Jungle rain had no beginning or end; it grew like foliage from the sky, branching and arching to the earth, sometimes in solid thickets entangling the islands, and, other times, in tendrils of blue mist curling out of coastal clouds. The jungle breathed an eternal green that fevered men until they dripped sweat the way rubbery jungle leaves dripped the monsoon rain. It was there that Tayo began to understand what Josiah had said. Nothing was all good or all bad either; it all depended.
One of the most important lessons Tayo learns in the course of the novel is that everything has both its positive and its negative aspects. This moment of realization comes early in the novel, as Tayo, newly returned to the reservation, remembers the most traumatic moments of his service in World War II, which include Rocky's death, at least in part from gangrene caused by the effect of the wet conditions on his wounds. Although this lesson is stated within the first fifteen pages of the story, its wording is key. Tayo does not understand the lesson; he only begins to understand it. It will take the rest of the novel for Tayo to come to a full comprehension of the intricate interrelations of all things. Although the message is simple, almost cliché, it cannot be taken lightly nor learned easily. Not only can the rain, so desperately prayed for on the desert reservation, be as bad as it is good, so also can whites, so detrimental to the Native American customs, also be an integral element in the ceremony that cures Tayo and his community. Although Josiah dies before Tayo returns from the Philippines, his teachings are among the most important in Tayo's life. As a child, Josiah was Tayo's male role model. Josiah initiated Tayo into Native American cosmology and also into the need to adapt to the ever-changing world, with the help of simple age-old lessons such as this one.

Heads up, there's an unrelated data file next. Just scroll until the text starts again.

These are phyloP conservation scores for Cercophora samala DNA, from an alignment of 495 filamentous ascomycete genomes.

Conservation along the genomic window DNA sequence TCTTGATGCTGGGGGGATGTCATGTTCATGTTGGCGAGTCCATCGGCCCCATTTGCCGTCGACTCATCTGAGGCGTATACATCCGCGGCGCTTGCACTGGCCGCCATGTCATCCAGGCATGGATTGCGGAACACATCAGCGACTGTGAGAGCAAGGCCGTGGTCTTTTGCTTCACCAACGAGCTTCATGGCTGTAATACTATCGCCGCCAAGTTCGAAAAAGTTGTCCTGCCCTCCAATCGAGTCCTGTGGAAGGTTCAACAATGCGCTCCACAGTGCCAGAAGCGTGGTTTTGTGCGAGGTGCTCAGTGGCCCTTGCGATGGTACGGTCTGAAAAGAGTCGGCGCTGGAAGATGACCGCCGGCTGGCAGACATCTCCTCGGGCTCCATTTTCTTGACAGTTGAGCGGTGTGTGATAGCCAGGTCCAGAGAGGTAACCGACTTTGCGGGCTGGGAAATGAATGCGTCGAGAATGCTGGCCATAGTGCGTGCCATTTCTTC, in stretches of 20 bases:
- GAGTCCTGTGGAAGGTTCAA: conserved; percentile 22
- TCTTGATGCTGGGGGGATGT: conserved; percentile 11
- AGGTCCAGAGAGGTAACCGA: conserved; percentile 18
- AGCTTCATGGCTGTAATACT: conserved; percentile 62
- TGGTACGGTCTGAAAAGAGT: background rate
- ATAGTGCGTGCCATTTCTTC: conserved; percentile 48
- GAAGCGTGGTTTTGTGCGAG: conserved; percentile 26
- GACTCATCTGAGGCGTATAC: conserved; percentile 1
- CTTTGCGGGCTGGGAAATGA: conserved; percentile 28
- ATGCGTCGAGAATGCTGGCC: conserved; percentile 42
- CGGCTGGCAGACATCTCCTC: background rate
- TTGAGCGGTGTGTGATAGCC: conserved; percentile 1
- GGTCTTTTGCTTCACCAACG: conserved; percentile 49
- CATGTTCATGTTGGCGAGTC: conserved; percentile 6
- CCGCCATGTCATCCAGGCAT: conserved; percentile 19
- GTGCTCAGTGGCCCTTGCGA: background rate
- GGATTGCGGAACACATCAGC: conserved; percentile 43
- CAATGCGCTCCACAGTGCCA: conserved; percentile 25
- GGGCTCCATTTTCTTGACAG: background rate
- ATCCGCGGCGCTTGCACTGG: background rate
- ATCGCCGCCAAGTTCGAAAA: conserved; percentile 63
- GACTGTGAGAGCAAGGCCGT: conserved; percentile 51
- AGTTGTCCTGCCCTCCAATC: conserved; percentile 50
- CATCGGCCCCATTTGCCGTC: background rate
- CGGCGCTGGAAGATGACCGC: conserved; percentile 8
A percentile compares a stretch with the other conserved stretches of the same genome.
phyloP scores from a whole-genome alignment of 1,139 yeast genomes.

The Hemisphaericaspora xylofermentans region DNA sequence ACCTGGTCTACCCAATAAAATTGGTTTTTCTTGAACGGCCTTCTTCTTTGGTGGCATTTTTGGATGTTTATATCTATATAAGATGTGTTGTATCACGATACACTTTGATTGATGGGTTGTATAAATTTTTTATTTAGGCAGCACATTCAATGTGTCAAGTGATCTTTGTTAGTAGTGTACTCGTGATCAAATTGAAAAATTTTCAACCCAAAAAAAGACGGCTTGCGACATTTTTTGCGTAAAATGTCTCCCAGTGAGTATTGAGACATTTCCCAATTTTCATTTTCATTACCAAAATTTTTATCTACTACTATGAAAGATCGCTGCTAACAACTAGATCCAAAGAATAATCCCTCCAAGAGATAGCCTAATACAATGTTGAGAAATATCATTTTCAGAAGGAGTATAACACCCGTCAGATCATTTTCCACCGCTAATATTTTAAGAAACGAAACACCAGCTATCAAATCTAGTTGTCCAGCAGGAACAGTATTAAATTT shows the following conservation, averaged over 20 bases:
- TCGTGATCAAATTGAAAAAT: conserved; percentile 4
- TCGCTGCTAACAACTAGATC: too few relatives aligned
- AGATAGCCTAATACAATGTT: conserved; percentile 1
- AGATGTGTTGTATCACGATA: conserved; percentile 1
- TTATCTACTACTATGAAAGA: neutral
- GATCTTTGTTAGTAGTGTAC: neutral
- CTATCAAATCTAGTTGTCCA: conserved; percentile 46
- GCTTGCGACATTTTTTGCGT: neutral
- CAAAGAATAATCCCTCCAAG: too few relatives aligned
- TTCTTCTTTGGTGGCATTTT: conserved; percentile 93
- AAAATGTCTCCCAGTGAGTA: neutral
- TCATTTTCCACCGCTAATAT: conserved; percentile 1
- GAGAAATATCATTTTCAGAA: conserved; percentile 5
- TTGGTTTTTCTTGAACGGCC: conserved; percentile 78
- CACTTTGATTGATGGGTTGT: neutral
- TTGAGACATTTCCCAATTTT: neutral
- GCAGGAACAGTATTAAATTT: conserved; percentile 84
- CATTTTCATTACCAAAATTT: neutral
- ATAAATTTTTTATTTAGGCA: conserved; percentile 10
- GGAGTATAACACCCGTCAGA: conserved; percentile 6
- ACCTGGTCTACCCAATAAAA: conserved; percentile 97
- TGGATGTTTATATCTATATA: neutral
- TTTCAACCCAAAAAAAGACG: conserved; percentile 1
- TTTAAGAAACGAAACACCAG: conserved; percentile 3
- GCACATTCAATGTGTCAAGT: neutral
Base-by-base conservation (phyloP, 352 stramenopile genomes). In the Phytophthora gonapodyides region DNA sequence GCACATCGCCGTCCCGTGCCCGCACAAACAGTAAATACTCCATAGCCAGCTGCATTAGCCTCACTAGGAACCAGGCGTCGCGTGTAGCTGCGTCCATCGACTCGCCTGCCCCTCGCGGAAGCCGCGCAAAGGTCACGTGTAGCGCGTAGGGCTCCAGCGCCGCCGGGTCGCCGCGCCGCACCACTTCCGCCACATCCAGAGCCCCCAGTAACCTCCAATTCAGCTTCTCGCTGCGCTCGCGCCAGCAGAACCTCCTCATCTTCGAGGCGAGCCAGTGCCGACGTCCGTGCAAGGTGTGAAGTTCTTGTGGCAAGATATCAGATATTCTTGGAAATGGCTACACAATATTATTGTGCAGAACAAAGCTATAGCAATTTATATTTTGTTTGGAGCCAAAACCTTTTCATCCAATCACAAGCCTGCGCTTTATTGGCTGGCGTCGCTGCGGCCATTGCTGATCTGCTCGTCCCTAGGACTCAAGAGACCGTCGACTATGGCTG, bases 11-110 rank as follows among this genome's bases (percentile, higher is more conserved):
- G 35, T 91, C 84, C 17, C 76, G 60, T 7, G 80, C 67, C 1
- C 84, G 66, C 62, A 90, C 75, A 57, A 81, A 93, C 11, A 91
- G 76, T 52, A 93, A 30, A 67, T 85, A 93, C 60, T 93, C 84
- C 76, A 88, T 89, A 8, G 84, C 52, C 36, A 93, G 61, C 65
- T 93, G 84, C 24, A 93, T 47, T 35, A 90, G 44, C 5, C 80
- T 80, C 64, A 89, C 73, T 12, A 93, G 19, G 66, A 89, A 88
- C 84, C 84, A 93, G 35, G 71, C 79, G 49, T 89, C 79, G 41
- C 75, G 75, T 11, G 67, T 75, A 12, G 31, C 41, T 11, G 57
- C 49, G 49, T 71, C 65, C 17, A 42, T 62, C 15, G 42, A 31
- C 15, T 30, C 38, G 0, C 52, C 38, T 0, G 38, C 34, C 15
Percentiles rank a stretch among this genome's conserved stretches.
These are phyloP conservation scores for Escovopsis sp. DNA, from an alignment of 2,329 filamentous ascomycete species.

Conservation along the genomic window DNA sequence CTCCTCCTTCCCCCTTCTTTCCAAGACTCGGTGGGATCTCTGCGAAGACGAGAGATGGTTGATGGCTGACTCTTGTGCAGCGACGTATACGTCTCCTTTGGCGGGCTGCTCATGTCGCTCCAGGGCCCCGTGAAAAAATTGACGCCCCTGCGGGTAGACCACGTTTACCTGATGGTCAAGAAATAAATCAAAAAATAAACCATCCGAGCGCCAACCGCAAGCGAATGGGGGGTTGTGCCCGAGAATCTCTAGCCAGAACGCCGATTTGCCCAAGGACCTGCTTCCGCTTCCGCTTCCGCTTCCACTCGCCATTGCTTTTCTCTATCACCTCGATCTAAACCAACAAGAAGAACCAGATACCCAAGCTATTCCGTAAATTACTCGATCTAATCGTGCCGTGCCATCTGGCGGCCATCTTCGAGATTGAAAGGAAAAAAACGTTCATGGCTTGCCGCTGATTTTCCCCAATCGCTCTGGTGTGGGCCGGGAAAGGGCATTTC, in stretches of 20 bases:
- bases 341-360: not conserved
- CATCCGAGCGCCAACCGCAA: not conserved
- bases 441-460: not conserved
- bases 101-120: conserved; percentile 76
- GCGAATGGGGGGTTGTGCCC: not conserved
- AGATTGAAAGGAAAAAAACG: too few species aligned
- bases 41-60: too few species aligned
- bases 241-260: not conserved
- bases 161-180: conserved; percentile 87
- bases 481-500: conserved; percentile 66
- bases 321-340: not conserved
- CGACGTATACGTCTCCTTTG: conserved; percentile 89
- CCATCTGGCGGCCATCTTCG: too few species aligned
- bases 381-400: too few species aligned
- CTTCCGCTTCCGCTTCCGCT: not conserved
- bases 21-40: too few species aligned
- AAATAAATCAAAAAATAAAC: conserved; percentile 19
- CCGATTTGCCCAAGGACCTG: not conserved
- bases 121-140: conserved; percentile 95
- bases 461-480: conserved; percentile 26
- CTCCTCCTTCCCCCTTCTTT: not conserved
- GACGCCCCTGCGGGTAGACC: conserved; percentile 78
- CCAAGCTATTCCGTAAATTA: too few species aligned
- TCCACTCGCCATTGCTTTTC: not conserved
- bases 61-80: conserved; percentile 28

The word he chose to express "fragile" was filled with the intricacies of a continuing process, and with a strength inherent in spider webs woven across paths through sand hills where early in the morning the sun becomes entangled in each filament of web. It took a long time to explain the fragility and intricacy because no word exists alone, and the reason for choosing each word had to be explained with a story about why it must be said this certain way. That was the responsibility that went with being human, old Ku'oosh said, the story behind each word must be told so there could be no mistake in the meaning of what had been said; and this demanded great patience and love.
Tayo returns home from the war both sick with malaria and deeply troubled on an emotional level. His stay at the Veteran's Hospital does little to help with the latter problem. Once home, as soon as he is well enough to get out of bed, Tayo's Grandma arranges for him to see the medicine man, Ku'oosh. Ku'oosh begins his ceremony by repeating to Tayo the names and locations of the places that are sacred to the Laguna, and the basis of their understanding of the world. With Spider Woman as one of the most important figures in Pueblo mythology, the metaphor of the web is most appropriate for describing their world-view. Throughout the novel, animals and plants serve as symbols of the deep connection the Pueblo people have with the natural world.